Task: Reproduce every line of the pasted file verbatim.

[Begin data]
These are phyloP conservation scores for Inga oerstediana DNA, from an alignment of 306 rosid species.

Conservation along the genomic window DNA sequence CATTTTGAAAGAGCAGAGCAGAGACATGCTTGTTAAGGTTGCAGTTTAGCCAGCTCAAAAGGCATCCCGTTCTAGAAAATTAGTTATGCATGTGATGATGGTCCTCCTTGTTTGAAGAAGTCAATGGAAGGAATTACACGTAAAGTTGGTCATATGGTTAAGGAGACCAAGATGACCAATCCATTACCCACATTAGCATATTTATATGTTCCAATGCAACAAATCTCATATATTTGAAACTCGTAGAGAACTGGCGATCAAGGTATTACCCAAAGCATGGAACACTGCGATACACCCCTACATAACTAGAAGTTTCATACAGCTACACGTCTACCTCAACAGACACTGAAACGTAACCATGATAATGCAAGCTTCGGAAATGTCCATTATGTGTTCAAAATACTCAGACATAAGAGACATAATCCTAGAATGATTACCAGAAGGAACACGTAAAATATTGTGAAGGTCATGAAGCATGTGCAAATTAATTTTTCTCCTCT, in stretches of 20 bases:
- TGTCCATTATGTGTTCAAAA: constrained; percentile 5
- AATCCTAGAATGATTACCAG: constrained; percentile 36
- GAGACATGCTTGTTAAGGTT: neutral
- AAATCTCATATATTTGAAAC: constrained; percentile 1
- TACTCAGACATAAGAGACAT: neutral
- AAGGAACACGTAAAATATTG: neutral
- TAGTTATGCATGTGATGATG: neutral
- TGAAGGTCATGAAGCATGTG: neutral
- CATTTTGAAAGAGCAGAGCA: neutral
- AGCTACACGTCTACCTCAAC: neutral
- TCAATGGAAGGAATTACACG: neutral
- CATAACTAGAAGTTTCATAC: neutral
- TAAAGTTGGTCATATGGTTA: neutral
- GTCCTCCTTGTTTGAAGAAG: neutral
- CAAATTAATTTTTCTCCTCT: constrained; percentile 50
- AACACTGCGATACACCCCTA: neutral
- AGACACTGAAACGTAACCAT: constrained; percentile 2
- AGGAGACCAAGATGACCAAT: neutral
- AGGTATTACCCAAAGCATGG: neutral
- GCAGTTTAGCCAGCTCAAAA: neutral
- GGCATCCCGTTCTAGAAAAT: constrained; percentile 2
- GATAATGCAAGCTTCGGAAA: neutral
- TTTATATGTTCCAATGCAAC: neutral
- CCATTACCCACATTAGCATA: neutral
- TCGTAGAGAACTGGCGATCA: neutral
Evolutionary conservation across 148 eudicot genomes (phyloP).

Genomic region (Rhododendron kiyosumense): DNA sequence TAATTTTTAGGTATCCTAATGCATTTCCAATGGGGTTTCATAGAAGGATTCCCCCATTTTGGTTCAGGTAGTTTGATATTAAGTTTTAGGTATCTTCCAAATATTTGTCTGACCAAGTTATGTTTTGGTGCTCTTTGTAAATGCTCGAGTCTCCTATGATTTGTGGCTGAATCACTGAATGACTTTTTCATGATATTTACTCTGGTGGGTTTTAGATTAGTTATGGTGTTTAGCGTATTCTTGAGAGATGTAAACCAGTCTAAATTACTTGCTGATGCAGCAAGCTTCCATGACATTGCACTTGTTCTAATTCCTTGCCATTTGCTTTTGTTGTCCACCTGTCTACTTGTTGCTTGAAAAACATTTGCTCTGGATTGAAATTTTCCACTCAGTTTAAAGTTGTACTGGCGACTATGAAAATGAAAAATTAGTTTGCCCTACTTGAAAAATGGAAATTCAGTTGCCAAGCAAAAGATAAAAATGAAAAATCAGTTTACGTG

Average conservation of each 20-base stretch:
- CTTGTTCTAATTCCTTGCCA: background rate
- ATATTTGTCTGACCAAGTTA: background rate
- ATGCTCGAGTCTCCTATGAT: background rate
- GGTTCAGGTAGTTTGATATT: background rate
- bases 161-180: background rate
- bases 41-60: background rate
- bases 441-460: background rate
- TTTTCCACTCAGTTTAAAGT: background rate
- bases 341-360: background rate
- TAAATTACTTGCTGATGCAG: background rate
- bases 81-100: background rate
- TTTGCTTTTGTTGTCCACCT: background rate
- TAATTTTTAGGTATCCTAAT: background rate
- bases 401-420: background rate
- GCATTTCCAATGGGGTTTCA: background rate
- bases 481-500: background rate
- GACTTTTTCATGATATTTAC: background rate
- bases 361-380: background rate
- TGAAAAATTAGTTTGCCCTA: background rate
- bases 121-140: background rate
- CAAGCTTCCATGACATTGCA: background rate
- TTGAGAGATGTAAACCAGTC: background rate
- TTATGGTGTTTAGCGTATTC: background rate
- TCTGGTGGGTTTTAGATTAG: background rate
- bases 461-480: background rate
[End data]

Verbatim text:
These are phyloP conservation scores for Inga oerstediana DNA, from an alignment of 306 rosid species.

Conservation along the genomic window DNA sequence CATTTTGAAAGAGCAGAGCAGAGACATGCTTGTTAAGGTTGCAGTTTAGCCAGCTCAAAAGGCATCCCGTTCTAGAAAATTAGTTATGCATGTGATGATGGTCCTCCTTGTTTGAAGAAGTCAATGGAAGGAATTACACGTAAAGTTGGTCATATGGTTAAGGAGACCAAGATGACCAATCCATTACCCACATTAGCATATTTATATGTTCCAATGCAACAAATCTCATATATTTGAAACTCGTAGAGAACTGGCGATCAAGGTATTACCCAAAGCATGGAACACTGCGATACACCCCTACATAACTAGAAGTTTCATACAGCTACACGTCTACCTCAACAGACACTGAAACGTAACCATGATAATGCAAGCTTCGGAAATGTCCATTATGTGTTCAAAATACTCAGACATAAGAGACATAATCCTAGAATGATTACCAGAAGGAACACGTAAAATATTGTGAAGGTCATGAAGCATGTGCAAATTAATTTTTCTCCTCT, in stretches of 20 bases:
- TGTCCATTATGTGTTCAAAA: constrained; percentile 5
- AATCCTAGAATGATTACCAG: constrained; percentile 36
- GAGACATGCTTGTTAAGGTT: neutral
- AAATCTCATATATTTGAAAC: constrained; percentile 1
- TACTCAGACATAAGAGACAT: neutral
- AAGGAACACGTAAAATATTG: neutral
- TAGTTATGCATGTGATGATG: neutral
- TGAAGGTCATGAAGCATGTG: neutral
- CATTTTGAAAGAGCAGAGCA: neutral
- AGCTACACGTCTACCTCAAC: neutral
- TCAATGGAAGGAATTACACG: neutral
- CATAACTAGAAGTTTCATAC: neutral
- TAAAGTTGGTCATATGGTTA: neutral
- GTCCTCCTTGTTTGAAGAAG: neutral
- CAAATTAATTTTTCTCCTCT: constrained; percentile 50
- AACACTGCGATACACCCCTA: neutral
- AGACACTGAAACGTAACCAT: constrained; percentile 2
- AGGAGACCAAGATGACCAAT: neutral
- AGGTATTACCCAAAGCATGG: neutral
- GCAGTTTAGCCAGCTCAAAA: neutral
- GGCATCCCGTTCTAGAAAAT: constrained; percentile 2
- GATAATGCAAGCTTCGGAAA: neutral
- TTTATATGTTCCAATGCAAC: neutral
- CCATTACCCACATTAGCATA: neutral
- TCGTAGAGAACTGGCGATCA: neutral
Evolutionary conservation across 148 eudicot genomes (phyloP).

Genomic region (Rhododendron kiyosumense): DNA sequence TAATTTTTAGGTATCCTAATGCATTTCCAATGGGGTTTCATAGAAGGATTCCCCCATTTTGGTTCAGGTAGTTTGATATTAAGTTTTAGGTATCTTCCAAATATTTGTCTGACCAAGTTATGTTTTGGTGCTCTTTGTAAATGCTCGAGTCTCCTATGATTTGTGGCTGAATCACTGAATGACTTTTTCATGATATTTACTCTGGTGGGTTTTAGATTAGTTATGGTGTTTAGCGTATTCTTGAGAGATGTAAACCAGTCTAAATTACTTGCTGATGCAGCAAGCTTCCATGACATTGCACTTGTTCTAATTCCTTGCCATTTGCTTTTGTTGTCCACCTGTCTACTTGTTGCTTGAAAAACATTTGCTCTGGATTGAAATTTTCCACTCAGTTTAAAGTTGTACTGGCGACTATGAAAATGAAAAATTAGTTTGCCCTACTTGAAAAATGGAAATTCAGTTGCCAAGCAAAAGATAAAAATGAAAAATCAGTTTACGTG

Average conservation of each 20-base stretch:
- CTTGTTCTAATTCCTTGCCA: background rate
- ATATTTGTCTGACCAAGTTA: background rate
- ATGCTCGAGTCTCCTATGAT: background rate
- GGTTCAGGTAGTTTGATATT: background rate
- bases 161-180: background rate
- bases 41-60: background rate
- bases 441-460: background rate
- TTTTCCACTCAGTTTAAAGT: background rate
- bases 341-360: background rate
- TAAATTACTTGCTGATGCAG: background rate
- bases 81-100: background rate
- TTTGCTTTTGTTGTCCACCT: background rate
- TAATTTTTAGGTATCCTAAT: background rate
- bases 401-420: background rate
- GCATTTCCAATGGGGTTTCA: background rate
- bases 481-500: background rate
- GACTTTTTCATGATATTTAC: background rate
- bases 361-380: background rate
- TGAAAAATTAGTTTGCCCTA: background rate
- bases 121-140: background rate
- CAAGCTTCCATGACATTGCA: background rate
- TTGAGAGATGTAAACCAGTC: background rate
- TTATGGTGTTTAGCGTATTC: background rate
- TCTGGTGGGTTTTAGATTAG: background rate
- bases 461-480: background rate